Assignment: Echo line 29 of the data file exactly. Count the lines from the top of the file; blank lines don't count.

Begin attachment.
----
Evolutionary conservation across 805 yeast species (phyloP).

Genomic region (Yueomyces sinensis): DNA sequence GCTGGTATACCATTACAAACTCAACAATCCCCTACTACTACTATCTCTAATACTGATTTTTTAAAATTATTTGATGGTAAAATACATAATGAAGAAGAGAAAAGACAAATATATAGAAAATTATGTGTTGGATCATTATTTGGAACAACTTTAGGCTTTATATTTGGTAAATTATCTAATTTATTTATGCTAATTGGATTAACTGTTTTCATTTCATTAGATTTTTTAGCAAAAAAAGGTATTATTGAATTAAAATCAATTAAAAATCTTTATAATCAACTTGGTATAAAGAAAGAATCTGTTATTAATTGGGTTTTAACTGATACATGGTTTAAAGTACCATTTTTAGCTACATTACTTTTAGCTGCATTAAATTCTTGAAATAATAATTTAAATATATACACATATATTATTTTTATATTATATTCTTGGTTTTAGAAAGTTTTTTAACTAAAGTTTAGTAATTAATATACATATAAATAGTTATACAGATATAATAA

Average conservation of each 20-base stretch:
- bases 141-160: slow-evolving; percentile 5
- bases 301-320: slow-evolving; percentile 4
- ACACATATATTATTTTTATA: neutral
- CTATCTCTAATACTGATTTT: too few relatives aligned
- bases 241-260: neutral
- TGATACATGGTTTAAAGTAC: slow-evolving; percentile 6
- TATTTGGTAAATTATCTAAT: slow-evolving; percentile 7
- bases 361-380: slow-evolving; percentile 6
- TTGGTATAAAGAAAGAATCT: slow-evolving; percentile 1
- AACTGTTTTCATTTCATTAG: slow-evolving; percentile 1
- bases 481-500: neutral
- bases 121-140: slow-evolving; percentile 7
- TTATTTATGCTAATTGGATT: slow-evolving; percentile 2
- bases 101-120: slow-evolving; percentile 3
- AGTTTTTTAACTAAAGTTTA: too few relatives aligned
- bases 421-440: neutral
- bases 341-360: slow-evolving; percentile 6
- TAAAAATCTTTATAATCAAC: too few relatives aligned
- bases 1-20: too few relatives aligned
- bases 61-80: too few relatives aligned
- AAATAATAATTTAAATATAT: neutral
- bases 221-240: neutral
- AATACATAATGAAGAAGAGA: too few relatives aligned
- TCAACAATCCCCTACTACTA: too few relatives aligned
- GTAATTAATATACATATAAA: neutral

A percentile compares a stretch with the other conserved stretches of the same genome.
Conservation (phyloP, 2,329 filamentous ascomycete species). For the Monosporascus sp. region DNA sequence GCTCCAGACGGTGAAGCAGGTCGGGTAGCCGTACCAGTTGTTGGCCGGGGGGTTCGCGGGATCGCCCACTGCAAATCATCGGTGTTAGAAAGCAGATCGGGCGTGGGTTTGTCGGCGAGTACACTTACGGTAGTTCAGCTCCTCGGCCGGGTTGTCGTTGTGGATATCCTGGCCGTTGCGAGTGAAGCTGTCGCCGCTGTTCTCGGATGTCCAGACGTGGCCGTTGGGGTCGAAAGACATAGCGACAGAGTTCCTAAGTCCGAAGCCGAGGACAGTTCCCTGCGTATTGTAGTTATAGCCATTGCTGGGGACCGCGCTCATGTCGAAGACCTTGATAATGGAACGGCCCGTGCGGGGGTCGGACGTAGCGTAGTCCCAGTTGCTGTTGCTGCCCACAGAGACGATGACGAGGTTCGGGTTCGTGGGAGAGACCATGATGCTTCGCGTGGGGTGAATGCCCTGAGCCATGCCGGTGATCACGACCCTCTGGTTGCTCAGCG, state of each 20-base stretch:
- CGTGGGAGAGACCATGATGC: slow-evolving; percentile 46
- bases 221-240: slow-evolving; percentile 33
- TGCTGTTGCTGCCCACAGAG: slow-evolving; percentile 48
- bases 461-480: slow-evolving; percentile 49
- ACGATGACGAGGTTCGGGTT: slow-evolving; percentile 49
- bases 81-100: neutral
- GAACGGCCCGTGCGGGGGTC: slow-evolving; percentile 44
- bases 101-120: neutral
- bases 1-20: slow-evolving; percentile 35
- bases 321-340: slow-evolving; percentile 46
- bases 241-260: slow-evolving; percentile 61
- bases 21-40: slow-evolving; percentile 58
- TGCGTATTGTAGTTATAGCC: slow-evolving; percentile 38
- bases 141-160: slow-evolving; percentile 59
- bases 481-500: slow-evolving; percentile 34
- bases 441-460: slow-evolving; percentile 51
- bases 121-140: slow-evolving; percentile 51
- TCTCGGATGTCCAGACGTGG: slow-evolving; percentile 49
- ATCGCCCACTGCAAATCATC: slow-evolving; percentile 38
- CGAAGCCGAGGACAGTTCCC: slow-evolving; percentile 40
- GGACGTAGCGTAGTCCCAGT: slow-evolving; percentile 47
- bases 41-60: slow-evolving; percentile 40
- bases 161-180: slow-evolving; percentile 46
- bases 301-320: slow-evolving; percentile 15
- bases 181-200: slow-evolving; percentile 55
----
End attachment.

A percentile compares a stretch with the other conserved stretches of the same genome.